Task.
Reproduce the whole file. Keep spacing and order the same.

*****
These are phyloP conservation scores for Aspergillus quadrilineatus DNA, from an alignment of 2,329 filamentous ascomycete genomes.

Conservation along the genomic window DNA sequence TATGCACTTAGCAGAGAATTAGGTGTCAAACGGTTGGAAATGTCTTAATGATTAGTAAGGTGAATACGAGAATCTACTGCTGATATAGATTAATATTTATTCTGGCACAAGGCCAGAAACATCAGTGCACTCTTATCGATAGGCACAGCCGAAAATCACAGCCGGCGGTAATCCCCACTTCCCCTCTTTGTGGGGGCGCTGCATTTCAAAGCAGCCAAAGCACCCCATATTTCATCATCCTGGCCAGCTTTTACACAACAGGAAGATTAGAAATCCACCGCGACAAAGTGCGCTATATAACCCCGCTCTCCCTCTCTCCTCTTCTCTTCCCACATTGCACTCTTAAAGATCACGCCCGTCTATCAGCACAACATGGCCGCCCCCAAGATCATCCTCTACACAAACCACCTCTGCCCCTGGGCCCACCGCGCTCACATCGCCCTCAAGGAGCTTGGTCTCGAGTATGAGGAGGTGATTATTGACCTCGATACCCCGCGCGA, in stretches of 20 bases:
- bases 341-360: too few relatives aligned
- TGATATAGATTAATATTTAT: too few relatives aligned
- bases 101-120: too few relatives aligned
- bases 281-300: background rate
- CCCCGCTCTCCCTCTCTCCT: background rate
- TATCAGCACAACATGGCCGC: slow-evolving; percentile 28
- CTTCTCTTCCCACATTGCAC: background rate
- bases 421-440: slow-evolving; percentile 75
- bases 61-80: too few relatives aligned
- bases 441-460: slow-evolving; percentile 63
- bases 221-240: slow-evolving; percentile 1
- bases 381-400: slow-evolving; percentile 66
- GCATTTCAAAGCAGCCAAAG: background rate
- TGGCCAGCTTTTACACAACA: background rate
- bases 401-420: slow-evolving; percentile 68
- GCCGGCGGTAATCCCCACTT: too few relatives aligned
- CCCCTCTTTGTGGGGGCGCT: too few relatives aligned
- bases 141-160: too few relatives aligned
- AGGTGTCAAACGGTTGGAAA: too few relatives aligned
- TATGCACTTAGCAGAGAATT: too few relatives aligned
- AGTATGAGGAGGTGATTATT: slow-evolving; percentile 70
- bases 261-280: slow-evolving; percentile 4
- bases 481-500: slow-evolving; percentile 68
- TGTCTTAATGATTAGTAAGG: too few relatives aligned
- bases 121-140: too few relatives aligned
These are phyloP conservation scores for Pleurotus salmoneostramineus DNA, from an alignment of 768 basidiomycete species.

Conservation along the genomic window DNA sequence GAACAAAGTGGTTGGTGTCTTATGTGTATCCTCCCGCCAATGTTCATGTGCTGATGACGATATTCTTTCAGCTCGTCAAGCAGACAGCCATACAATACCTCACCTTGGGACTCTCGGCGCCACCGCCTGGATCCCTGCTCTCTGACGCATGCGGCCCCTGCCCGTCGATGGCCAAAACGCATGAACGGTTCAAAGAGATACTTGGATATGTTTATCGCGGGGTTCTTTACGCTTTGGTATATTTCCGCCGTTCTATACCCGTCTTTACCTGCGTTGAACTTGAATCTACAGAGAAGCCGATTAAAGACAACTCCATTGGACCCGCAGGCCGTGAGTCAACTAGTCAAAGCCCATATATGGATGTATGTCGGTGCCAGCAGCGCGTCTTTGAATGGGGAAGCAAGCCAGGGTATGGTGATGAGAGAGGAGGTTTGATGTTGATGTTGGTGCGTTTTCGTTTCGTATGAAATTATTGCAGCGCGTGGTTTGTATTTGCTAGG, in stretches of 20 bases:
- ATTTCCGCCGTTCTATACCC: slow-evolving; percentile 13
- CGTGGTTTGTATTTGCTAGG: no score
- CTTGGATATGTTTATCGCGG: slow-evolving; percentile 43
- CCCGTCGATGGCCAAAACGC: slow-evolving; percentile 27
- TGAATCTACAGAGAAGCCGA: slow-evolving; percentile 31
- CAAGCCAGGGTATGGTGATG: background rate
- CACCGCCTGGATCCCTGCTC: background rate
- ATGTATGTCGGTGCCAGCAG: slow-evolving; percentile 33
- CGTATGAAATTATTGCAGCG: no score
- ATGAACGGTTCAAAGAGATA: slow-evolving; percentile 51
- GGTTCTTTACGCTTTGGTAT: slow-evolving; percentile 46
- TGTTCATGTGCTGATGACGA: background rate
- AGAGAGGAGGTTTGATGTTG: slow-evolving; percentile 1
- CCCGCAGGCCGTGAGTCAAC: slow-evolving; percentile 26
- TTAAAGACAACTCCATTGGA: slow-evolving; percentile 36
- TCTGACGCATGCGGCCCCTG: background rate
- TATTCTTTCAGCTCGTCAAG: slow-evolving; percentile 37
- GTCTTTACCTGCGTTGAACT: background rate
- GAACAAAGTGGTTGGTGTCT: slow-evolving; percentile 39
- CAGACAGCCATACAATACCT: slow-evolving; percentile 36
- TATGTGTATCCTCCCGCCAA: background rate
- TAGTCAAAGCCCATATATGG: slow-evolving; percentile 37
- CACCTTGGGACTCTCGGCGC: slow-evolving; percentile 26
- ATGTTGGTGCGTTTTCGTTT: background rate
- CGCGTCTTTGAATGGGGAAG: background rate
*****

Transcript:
These are phyloP conservation scores for Aspergillus quadrilineatus DNA, from an alignment of 2,329 filamentous ascomycete genomes.

Conservation along the genomic window DNA sequence TATGCACTTAGCAGAGAATTAGGTGTCAAACGGTTGGAAATGTCTTAATGATTAGTAAGGTGAATACGAGAATCTACTGCTGATATAGATTAATATTTATTCTGGCACAAGGCCAGAAACATCAGTGCACTCTTATCGATAGGCACAGCCGAAAATCACAGCCGGCGGTAATCCCCACTTCCCCTCTTTGTGGGGGCGCTGCATTTCAAAGCAGCCAAAGCACCCCATATTTCATCATCCTGGCCAGCTTTTACACAACAGGAAGATTAGAAATCCACCGCGACAAAGTGCGCTATATAACCCCGCTCTCCCTCTCTCCTCTTCTCTTCCCACATTGCACTCTTAAAGATCACGCCCGTCTATCAGCACAACATGGCCGCCCCCAAGATCATCCTCTACACAAACCACCTCTGCCCCTGGGCCCACCGCGCTCACATCGCCCTCAAGGAGCTTGGTCTCGAGTATGAGGAGGTGATTATTGACCTCGATACCCCGCGCGA, in stretches of 20 bases:
- bases 341-360: too few relatives aligned
- TGATATAGATTAATATTTAT: too few relatives aligned
- bases 101-120: too few relatives aligned
- bases 281-300: background rate
- CCCCGCTCTCCCTCTCTCCT: background rate
- TATCAGCACAACATGGCCGC: slow-evolving; percentile 28
- CTTCTCTTCCCACATTGCAC: background rate
- bases 421-440: slow-evolving; percentile 75
- bases 61-80: too few relatives aligned
- bases 441-460: slow-evolving; percentile 63
- bases 221-240: slow-evolving; percentile 1
- bases 381-400: slow-evolving; percentile 66
- GCATTTCAAAGCAGCCAAAG: background rate
- TGGCCAGCTTTTACACAACA: background rate
- bases 401-420: slow-evolving; percentile 68
- GCCGGCGGTAATCCCCACTT: too few relatives aligned
- CCCCTCTTTGTGGGGGCGCT: too few relatives aligned
- bases 141-160: too few relatives aligned
- AGGTGTCAAACGGTTGGAAA: too few relatives aligned
- TATGCACTTAGCAGAGAATT: too few relatives aligned
- AGTATGAGGAGGTGATTATT: slow-evolving; percentile 70
- bases 261-280: slow-evolving; percentile 4
- bases 481-500: slow-evolving; percentile 68
- TGTCTTAATGATTAGTAAGG: too few relatives aligned
- bases 121-140: too few relatives aligned
These are phyloP conservation scores for Pleurotus salmoneostramineus DNA, from an alignment of 768 basidiomycete species.

Conservation along the genomic window DNA sequence GAACAAAGTGGTTGGTGTCTTATGTGTATCCTCCCGCCAATGTTCATGTGCTGATGACGATATTCTTTCAGCTCGTCAAGCAGACAGCCATACAATACCTCACCTTGGGACTCTCGGCGCCACCGCCTGGATCCCTGCTCTCTGACGCATGCGGCCCCTGCCCGTCGATGGCCAAAACGCATGAACGGTTCAAAGAGATACTTGGATATGTTTATCGCGGGGTTCTTTACGCTTTGGTATATTTCCGCCGTTCTATACCCGTCTTTACCTGCGTTGAACTTGAATCTACAGAGAAGCCGATTAAAGACAACTCCATTGGACCCGCAGGCCGTGAGTCAACTAGTCAAAGCCCATATATGGATGTATGTCGGTGCCAGCAGCGCGTCTTTGAATGGGGAAGCAAGCCAGGGTATGGTGATGAGAGAGGAGGTTTGATGTTGATGTTGGTGCGTTTTCGTTTCGTATGAAATTATTGCAGCGCGTGGTTTGTATTTGCTAGG, in stretches of 20 bases:
- ATTTCCGCCGTTCTATACCC: slow-evolving; percentile 13
- CGTGGTTTGTATTTGCTAGG: no score
- CTTGGATATGTTTATCGCGG: slow-evolving; percentile 43
- CCCGTCGATGGCCAAAACGC: slow-evolving; percentile 27
- TGAATCTACAGAGAAGCCGA: slow-evolving; percentile 31
- CAAGCCAGGGTATGGTGATG: background rate
- CACCGCCTGGATCCCTGCTC: background rate
- ATGTATGTCGGTGCCAGCAG: slow-evolving; percentile 33
- CGTATGAAATTATTGCAGCG: no score
- ATGAACGGTTCAAAGAGATA: slow-evolving; percentile 51
- GGTTCTTTACGCTTTGGTAT: slow-evolving; percentile 46
- TGTTCATGTGCTGATGACGA: background rate
- AGAGAGGAGGTTTGATGTTG: slow-evolving; percentile 1
- CCCGCAGGCCGTGAGTCAAC: slow-evolving; percentile 26
- TTAAAGACAACTCCATTGGA: slow-evolving; percentile 36
- TCTGACGCATGCGGCCCCTG: background rate
- TATTCTTTCAGCTCGTCAAG: slow-evolving; percentile 37
- GTCTTTACCTGCGTTGAACT: background rate
- GAACAAAGTGGTTGGTGTCT: slow-evolving; percentile 39
- CAGACAGCCATACAATACCT: slow-evolving; percentile 36
- TATGTGTATCCTCCCGCCAA: background rate
- TAGTCAAAGCCCATATATGG: slow-evolving; percentile 37
- CACCTTGGGACTCTCGGCGC: slow-evolving; percentile 26
- ATGTTGGTGCGTTTTCGTTT: background rate
- CGCGTCTTTGAATGGGGAAG: background rate